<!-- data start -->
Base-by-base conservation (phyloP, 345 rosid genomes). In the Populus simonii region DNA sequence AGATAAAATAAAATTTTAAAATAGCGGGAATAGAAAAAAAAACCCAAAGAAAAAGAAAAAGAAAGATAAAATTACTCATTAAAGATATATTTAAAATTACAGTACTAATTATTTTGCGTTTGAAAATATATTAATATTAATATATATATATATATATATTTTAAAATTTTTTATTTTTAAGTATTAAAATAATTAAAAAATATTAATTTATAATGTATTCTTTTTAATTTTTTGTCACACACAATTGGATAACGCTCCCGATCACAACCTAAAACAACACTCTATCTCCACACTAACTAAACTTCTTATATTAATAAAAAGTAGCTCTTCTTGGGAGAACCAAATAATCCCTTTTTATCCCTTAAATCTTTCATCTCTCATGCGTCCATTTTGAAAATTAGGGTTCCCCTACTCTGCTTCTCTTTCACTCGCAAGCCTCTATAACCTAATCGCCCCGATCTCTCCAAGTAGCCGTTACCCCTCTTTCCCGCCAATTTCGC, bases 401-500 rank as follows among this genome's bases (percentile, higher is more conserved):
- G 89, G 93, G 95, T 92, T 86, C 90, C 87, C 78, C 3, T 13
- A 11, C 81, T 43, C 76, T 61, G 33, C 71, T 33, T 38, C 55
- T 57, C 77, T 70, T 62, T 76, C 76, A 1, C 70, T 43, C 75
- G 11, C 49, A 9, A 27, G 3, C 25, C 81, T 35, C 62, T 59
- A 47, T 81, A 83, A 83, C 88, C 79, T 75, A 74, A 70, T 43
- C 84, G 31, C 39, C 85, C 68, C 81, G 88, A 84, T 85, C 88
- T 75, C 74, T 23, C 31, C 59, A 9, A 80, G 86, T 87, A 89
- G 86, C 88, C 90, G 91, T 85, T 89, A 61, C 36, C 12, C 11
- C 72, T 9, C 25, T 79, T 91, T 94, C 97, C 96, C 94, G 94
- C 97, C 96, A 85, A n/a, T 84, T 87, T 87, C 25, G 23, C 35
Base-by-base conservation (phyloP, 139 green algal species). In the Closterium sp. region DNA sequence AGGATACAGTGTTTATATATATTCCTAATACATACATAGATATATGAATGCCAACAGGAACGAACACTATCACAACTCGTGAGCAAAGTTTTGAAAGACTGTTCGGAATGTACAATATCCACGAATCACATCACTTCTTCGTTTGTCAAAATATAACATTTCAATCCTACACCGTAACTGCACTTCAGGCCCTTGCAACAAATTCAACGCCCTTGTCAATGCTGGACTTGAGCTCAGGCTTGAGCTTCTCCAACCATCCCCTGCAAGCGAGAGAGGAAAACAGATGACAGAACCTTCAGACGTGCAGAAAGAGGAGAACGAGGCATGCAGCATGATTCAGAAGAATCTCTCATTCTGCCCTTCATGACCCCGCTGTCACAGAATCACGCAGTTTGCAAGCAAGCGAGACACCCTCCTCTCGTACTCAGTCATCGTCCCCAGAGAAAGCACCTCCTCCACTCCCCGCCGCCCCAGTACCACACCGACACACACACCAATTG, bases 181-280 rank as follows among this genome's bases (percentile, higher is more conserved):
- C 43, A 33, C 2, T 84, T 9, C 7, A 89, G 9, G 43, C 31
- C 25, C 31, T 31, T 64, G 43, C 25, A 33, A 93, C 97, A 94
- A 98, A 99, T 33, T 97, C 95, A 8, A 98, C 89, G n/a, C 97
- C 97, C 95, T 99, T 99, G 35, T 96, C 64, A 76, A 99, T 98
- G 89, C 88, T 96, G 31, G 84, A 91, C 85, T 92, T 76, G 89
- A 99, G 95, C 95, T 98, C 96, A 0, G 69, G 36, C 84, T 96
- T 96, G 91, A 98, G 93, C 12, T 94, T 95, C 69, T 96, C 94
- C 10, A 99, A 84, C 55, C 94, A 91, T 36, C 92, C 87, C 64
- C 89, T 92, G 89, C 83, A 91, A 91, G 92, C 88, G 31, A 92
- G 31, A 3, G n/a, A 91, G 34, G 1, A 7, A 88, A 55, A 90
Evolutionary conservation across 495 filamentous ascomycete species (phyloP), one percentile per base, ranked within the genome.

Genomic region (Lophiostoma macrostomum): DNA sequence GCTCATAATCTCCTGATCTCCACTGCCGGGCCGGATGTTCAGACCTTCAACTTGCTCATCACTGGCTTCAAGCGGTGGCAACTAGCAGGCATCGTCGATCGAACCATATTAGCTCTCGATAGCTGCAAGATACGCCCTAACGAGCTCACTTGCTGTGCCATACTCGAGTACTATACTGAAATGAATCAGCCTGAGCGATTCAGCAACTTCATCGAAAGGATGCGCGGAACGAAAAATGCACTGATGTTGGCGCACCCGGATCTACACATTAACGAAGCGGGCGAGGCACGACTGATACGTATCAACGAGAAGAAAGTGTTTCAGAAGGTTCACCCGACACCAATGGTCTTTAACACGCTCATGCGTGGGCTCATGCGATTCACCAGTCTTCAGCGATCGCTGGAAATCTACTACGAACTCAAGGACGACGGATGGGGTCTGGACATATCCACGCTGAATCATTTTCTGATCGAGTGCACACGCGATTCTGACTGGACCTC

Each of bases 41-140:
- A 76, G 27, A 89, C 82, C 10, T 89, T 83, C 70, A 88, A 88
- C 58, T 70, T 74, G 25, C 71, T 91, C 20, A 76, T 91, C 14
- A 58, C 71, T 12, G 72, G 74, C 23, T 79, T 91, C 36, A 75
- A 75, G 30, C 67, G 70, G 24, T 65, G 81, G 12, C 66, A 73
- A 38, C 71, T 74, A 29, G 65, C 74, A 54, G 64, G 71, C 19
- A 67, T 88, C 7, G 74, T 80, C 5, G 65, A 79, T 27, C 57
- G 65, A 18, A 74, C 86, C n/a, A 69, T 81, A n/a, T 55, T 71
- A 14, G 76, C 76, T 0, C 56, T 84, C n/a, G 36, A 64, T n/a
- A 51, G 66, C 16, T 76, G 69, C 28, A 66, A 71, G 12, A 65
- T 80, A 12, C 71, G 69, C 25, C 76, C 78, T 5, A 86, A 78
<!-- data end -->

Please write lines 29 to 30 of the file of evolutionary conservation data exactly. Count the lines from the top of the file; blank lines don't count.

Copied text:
- A 75, G 30, C 67, G 70, G 24, T 65, G 81, G 12, C 66, A 73
- A 38, C 71, T 74, A 29, G 65, C 74, A 54, G 64, G 71, C 19